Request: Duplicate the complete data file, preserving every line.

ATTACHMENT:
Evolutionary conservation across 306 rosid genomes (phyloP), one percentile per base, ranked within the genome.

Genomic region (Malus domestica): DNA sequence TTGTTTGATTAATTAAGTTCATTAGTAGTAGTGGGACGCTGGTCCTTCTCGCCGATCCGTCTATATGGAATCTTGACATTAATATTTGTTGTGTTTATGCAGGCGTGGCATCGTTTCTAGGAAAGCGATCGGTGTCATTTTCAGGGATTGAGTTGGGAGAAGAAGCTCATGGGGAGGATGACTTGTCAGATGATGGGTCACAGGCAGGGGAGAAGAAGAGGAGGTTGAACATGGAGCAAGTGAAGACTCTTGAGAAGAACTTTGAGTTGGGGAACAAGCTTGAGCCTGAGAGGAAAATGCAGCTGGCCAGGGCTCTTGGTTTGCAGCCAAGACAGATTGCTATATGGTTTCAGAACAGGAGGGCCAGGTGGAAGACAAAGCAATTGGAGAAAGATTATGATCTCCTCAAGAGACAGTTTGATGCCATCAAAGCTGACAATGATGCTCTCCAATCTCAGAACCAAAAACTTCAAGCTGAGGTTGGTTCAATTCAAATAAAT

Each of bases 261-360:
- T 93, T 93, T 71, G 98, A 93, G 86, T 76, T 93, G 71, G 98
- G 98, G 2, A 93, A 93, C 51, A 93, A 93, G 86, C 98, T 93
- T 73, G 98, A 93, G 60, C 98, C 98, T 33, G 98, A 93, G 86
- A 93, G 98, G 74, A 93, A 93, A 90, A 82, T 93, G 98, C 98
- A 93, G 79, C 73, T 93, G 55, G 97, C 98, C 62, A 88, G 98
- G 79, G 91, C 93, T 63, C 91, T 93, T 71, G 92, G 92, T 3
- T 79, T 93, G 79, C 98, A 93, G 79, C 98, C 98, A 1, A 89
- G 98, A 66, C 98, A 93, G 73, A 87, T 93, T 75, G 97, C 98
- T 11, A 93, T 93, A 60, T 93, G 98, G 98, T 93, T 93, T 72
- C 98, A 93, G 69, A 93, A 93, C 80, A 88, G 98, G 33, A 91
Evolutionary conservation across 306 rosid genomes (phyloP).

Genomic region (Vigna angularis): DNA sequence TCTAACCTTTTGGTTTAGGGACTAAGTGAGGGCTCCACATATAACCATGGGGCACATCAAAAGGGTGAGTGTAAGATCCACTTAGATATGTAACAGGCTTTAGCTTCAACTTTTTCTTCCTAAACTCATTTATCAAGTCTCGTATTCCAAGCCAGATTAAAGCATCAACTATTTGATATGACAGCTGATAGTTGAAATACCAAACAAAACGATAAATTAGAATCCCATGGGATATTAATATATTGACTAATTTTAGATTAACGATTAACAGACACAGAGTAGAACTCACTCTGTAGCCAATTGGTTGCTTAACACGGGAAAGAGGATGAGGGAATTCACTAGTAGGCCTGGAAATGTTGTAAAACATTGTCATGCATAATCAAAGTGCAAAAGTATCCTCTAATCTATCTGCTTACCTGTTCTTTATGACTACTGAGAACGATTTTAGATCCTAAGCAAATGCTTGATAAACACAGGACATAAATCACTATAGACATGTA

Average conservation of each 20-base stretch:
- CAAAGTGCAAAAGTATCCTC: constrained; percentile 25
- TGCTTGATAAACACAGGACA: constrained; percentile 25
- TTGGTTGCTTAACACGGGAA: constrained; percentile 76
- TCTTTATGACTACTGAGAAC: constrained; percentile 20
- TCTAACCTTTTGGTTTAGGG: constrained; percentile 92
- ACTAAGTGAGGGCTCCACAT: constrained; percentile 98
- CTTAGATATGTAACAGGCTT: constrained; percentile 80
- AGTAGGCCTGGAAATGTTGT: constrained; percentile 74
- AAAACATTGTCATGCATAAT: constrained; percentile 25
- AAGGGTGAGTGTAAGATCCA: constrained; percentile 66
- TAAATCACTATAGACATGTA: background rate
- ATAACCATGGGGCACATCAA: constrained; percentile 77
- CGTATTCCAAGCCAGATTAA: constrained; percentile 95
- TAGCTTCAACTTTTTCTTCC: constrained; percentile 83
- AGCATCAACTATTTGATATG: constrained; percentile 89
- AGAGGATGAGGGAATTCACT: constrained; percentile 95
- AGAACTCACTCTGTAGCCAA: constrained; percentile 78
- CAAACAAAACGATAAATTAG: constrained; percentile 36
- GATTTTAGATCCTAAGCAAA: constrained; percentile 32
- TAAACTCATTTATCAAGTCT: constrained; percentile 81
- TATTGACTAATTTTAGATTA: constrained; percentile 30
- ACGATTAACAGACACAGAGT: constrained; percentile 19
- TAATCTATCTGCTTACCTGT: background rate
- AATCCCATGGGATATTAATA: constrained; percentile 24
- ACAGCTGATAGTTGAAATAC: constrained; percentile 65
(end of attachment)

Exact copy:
Evolutionary conservation across 306 rosid genomes (phyloP), one percentile per base, ranked within the genome.

Genomic region (Malus domestica): DNA sequence TTGTTTGATTAATTAAGTTCATTAGTAGTAGTGGGACGCTGGTCCTTCTCGCCGATCCGTCTATATGGAATCTTGACATTAATATTTGTTGTGTTTATGCAGGCGTGGCATCGTTTCTAGGAAAGCGATCGGTGTCATTTTCAGGGATTGAGTTGGGAGAAGAAGCTCATGGGGAGGATGACTTGTCAGATGATGGGTCACAGGCAGGGGAGAAGAAGAGGAGGTTGAACATGGAGCAAGTGAAGACTCTTGAGAAGAACTTTGAGTTGGGGAACAAGCTTGAGCCTGAGAGGAAAATGCAGCTGGCCAGGGCTCTTGGTTTGCAGCCAAGACAGATTGCTATATGGTTTCAGAACAGGAGGGCCAGGTGGAAGACAAAGCAATTGGAGAAAGATTATGATCTCCTCAAGAGACAGTTTGATGCCATCAAAGCTGACAATGATGCTCTCCAATCTCAGAACCAAAAACTTCAAGCTGAGGTTGGTTCAATTCAAATAAAT

Each of bases 261-360:
- T 93, T 93, T 71, G 98, A 93, G 86, T 76, T 93, G 71, G 98
- G 98, G 2, A 93, A 93, C 51, A 93, A 93, G 86, C 98, T 93
- T 73, G 98, A 93, G 60, C 98, C 98, T 33, G 98, A 93, G 86
- A 93, G 98, G 74, A 93, A 93, A 90, A 82, T 93, G 98, C 98
- A 93, G 79, C 73, T 93, G 55, G 97, C 98, C 62, A 88, G 98
- G 79, G 91, C 93, T 63, C 91, T 93, T 71, G 92, G 92, T 3
- T 79, T 93, G 79, C 98, A 93, G 79, C 98, C 98, A 1, A 89
- G 98, A 66, C 98, A 93, G 73, A 87, T 93, T 75, G 97, C 98
- T 11, A 93, T 93, A 60, T 93, G 98, G 98, T 93, T 93, T 72
- C 98, A 93, G 69, A 93, A 93, C 80, A 88, G 98, G 33, A 91
Evolutionary conservation across 306 rosid genomes (phyloP).

Genomic region (Vigna angularis): DNA sequence TCTAACCTTTTGGTTTAGGGACTAAGTGAGGGCTCCACATATAACCATGGGGCACATCAAAAGGGTGAGTGTAAGATCCACTTAGATATGTAACAGGCTTTAGCTTCAACTTTTTCTTCCTAAACTCATTTATCAAGTCTCGTATTCCAAGCCAGATTAAAGCATCAACTATTTGATATGACAGCTGATAGTTGAAATACCAAACAAAACGATAAATTAGAATCCCATGGGATATTAATATATTGACTAATTTTAGATTAACGATTAACAGACACAGAGTAGAACTCACTCTGTAGCCAATTGGTTGCTTAACACGGGAAAGAGGATGAGGGAATTCACTAGTAGGCCTGGAAATGTTGTAAAACATTGTCATGCATAATCAAAGTGCAAAAGTATCCTCTAATCTATCTGCTTACCTGTTCTTTATGACTACTGAGAACGATTTTAGATCCTAAGCAAATGCTTGATAAACACAGGACATAAATCACTATAGACATGTA

Average conservation of each 20-base stretch:
- CAAAGTGCAAAAGTATCCTC: constrained; percentile 25
- TGCTTGATAAACACAGGACA: constrained; percentile 25
- TTGGTTGCTTAACACGGGAA: constrained; percentile 76
- TCTTTATGACTACTGAGAAC: constrained; percentile 20
- TCTAACCTTTTGGTTTAGGG: constrained; percentile 92
- ACTAAGTGAGGGCTCCACAT: constrained; percentile 98
- CTTAGATATGTAACAGGCTT: constrained; percentile 80
- AGTAGGCCTGGAAATGTTGT: constrained; percentile 74
- AAAACATTGTCATGCATAAT: constrained; percentile 25
- AAGGGTGAGTGTAAGATCCA: constrained; percentile 66
- TAAATCACTATAGACATGTA: background rate
- ATAACCATGGGGCACATCAA: constrained; percentile 77
- CGTATTCCAAGCCAGATTAA: constrained; percentile 95
- TAGCTTCAACTTTTTCTTCC: constrained; percentile 83
- AGCATCAACTATTTGATATG: constrained; percentile 89
- AGAGGATGAGGGAATTCACT: constrained; percentile 95
- AGAACTCACTCTGTAGCCAA: constrained; percentile 78
- CAAACAAAACGATAAATTAG: constrained; percentile 36
- GATTTTAGATCCTAAGCAAA: constrained; percentile 32
- TAAACTCATTTATCAAGTCT: constrained; percentile 81
- TATTGACTAATTTTAGATTA: constrained; percentile 30
- ACGATTAACAGACACAGAGT: constrained; percentile 19
- TAATCTATCTGCTTACCTGT: background rate
- AATCCCATGGGATATTAATA: constrained; percentile 24
- ACAGCTGATAGTTGAAATAC: constrained; percentile 65